Save this picture!© Luc Boegly+ 16 Share CHL Social Housing / O-S Architectes ShareFacebookTwitterPinterestWhatsappMailOrhttps://www.archdaily.com/183024/chl-social-housing-o-s-architectes Clipboard “COPY” CHL Social Housing / O-S ArchitectesSave this projectSaveCHL Social Housing / O-S Architectes “COPY” Architects: O-S Architectes Area Area of this architecture project Area: 3260 m² Photographs CopyAbout this officeO-S ArchitectesOfficeFollowProductConcrete#TagsProjectsBuilt ProjectsSelected ProjectsResidential ArchitectureSocial HousingHousingPublished on November 17, 2011Cite: “CHL Social Housing / O-S Architectes” 17 Nov 2011. ArchDaily. Accessed 11 Jun 2021.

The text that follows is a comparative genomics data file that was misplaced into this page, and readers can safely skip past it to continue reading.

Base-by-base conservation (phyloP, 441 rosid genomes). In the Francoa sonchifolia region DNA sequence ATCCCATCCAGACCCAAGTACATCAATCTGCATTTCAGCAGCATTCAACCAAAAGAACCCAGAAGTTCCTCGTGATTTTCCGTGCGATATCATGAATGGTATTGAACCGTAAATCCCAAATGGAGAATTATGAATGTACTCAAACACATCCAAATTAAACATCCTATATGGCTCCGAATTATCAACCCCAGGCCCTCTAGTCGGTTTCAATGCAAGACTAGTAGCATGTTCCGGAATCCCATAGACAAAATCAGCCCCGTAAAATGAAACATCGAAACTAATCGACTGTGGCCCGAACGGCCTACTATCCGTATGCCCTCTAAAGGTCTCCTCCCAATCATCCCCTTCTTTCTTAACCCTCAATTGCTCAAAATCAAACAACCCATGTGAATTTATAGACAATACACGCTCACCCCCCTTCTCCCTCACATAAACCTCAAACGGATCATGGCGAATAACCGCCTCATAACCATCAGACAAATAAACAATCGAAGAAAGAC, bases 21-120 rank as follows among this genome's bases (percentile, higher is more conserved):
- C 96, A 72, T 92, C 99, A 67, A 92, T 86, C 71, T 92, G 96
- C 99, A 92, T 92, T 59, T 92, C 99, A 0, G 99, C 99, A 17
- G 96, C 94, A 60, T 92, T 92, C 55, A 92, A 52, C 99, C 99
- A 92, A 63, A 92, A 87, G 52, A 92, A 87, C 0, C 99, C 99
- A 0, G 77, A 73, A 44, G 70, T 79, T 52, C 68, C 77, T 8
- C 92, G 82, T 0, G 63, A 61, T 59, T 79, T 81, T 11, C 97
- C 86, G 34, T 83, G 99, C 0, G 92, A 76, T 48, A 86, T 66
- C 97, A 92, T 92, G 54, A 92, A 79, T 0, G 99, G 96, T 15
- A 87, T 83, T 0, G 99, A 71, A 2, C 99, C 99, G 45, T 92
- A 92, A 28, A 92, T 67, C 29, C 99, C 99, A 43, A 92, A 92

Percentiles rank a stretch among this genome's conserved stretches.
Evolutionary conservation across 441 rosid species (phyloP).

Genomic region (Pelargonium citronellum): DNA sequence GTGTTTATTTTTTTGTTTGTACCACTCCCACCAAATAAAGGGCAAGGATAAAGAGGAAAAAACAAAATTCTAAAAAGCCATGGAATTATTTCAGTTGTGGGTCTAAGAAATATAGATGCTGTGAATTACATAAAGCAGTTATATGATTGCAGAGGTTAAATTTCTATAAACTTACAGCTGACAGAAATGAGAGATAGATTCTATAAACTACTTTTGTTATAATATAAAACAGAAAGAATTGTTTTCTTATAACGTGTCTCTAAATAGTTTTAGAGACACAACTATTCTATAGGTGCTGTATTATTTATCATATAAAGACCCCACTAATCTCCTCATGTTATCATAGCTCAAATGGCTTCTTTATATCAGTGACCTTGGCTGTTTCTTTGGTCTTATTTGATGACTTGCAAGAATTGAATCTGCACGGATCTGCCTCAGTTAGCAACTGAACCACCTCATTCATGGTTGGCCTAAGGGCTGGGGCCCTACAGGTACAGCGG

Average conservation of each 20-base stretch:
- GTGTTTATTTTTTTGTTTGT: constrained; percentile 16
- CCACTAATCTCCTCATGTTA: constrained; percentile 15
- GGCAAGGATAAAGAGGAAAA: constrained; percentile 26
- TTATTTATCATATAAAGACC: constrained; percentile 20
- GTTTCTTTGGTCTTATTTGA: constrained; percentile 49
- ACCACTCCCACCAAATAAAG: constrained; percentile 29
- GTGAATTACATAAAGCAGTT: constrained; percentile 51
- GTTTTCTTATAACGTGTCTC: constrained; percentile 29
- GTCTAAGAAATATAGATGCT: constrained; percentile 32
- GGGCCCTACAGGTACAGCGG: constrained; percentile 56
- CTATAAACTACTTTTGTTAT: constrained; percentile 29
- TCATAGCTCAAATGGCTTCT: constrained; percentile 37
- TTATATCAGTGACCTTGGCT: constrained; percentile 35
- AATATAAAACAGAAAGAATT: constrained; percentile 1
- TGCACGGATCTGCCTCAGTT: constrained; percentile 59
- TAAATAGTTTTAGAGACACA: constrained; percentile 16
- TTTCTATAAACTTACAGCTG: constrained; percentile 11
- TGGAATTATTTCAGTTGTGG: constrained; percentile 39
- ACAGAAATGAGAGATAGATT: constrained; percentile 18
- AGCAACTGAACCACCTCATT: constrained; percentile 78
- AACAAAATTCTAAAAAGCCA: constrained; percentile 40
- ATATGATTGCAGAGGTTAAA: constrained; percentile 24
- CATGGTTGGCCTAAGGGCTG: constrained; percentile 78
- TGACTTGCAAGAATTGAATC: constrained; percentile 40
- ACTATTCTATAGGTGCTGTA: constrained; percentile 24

ArchDaily Contractor: “COPY” Denis Legault Construction Year: The Slender House / MU Architecture Team:Charles Côté, Jean-Sébastien Herr, Magda Telenga, Rosalie Trépanier-Blais, Steeve Galté, Camille Mollaret, Pierre- Paul GuillemetteArchitect In Charge:MU ArchitectureCity:OgdenCountry:CanadaMore SpecsLess SpecsSave this picture!© Stéphane GroleauText description provided by the architects. Located in the beautiful region of the Eastern Townships near the US border in Quebec, the Slender House Residence unfolds in a long linear volume. Nestled on the steep shores of Lake Memphremagog it opens-up onto a peaceful secluded bay. Save this picture!© Stéphane GroleauA Blade on the Rock This 4500-square-foot residence is solidly anchored in the rock thanks to its numerous stone retaining walls and paved terraces. Massive dry stacked, locally supplied granite volumes serve as bases on which rests an impressive 111 feet long roof with bladelike sharp edges. From the street, the roof literally becomes a fifth facade.Save this picture!© Stéphane GroleauPrecisely detailed to fit seamlessly within the black wooden exterior walls, a large garage door sits between the massive stone volumes. The discreet and fascinating approach gives us the impression of sinking into the ground between a hanging garden and the house. As one makes his way along these dark and massive facades towards the main access courtyard, a huge glass bay window marks the entrance from which a view of the lake is immediately revealed. The austere and rough appearance of the exterior stands in contrast with the very large, bright and airy interiors of the house.Save this picture!© Stéphane GroleauSave this picture!Floor PlanSave this picture!© Stéphane GroleauVast and brightLarge bay-windows, skylights and immaculate white walls literally flood the space with light and offer breathtaking views of the lake. At times reaching 25 feet high, ceilings stretch to augment the amplitude of these living spaces. All the rooms of the Slender house are positioned to form one single linear row. In addition to the master’s suite, two high-end suites with full bathrooms and small adjoining lounge, a sauna and a training room compose the program of this luxurious house. A service corridor that connects the main entrance to the ground-floor entrance doubles as the entrance to the garage and gives access to a small washroom, laundry room and pantry that connects to the kitchen through a secret door.Save this picture!© Stéphane GroleauThe kitchen and the built-in furniture of the fireplace that conceals the television were designed down to the smallest detail to mask all the technical aspects. The whiteness of the kitchen is revealed as an extension of the walls and ceilings while the island is born from the extension of the floors that are covered in large blades of white oak.Save this picture!© Stéphane GroleauA feeling of lightness Worthy of the big hotels, the minutia of the details, the richness of the materials and the control of the lines exude this soothing feeling of lightness. Using the same material as the residence, a boathouse on the lake also offers an extra kitchenette and a magnificent roof terrace to enjoy the sunsets.Save this picture!© Stéphane GroleauSetting the residence on such a steep ground necessitated the construction of numerous retaining walls offering a great opportunity to develop hanging gardens. Illuminated in the evening, this cascade of vegetation is fully appreciated from the inside and enchants the place. The Slender house comes as a contemporary reinterpretation of the Bungalow of the 1960s slicing tradition with elegance.Save this picture!© Stéphane GroleauProject gallerySee allShow lessCasa Ithualli / Miró Rivera ArchitectsSelected ProjectsAmazon Names 20 Cities as Finalists for New HeadquartersArchitecture News Share The Slender House / MU ArchitectureSave this projectSaveThe Slender House / MU Architecture Structural Engineer: CopyHouses•Ogden, Canada Architects: MU Architecture Area Area of this architecture project ShareFacebookTwitterPinterestWhatsappMailOrhttps://www.archdaily.com/887183/the-slender-house-mu-architecture Clipboard Projects Save this picture!© Stéphane Groleau+ 30Curated by María Francisca González Share ShareFacebookTwitterPinterestWhatsappMailOrhttps://www.archdaily.com/887183/the-slender-house-mu-architecture Clipboard Canada Manufacturers: Alumilex, Ramacieri Soligo, Victoria & Albert Area: 4500 ft² Year Completion year of this architecture project GenieX 2017 Houses Photographs: Stéphane Groleau Manufacturers Brands with products used in this architecture project Photographs “COPY” CopyAbout this officeMU ArchitectureOfficeFollowProductConcrete#TagsProjectsBuilt ProjectsSelected ProjectsResidential ArchitectureHousesOgdenCanadaPublished on January 18, 2018Cite: “The Slender House / MU Architecture” 18 Jan 2018. ArchDaily. Accessed 11 Jun 2021.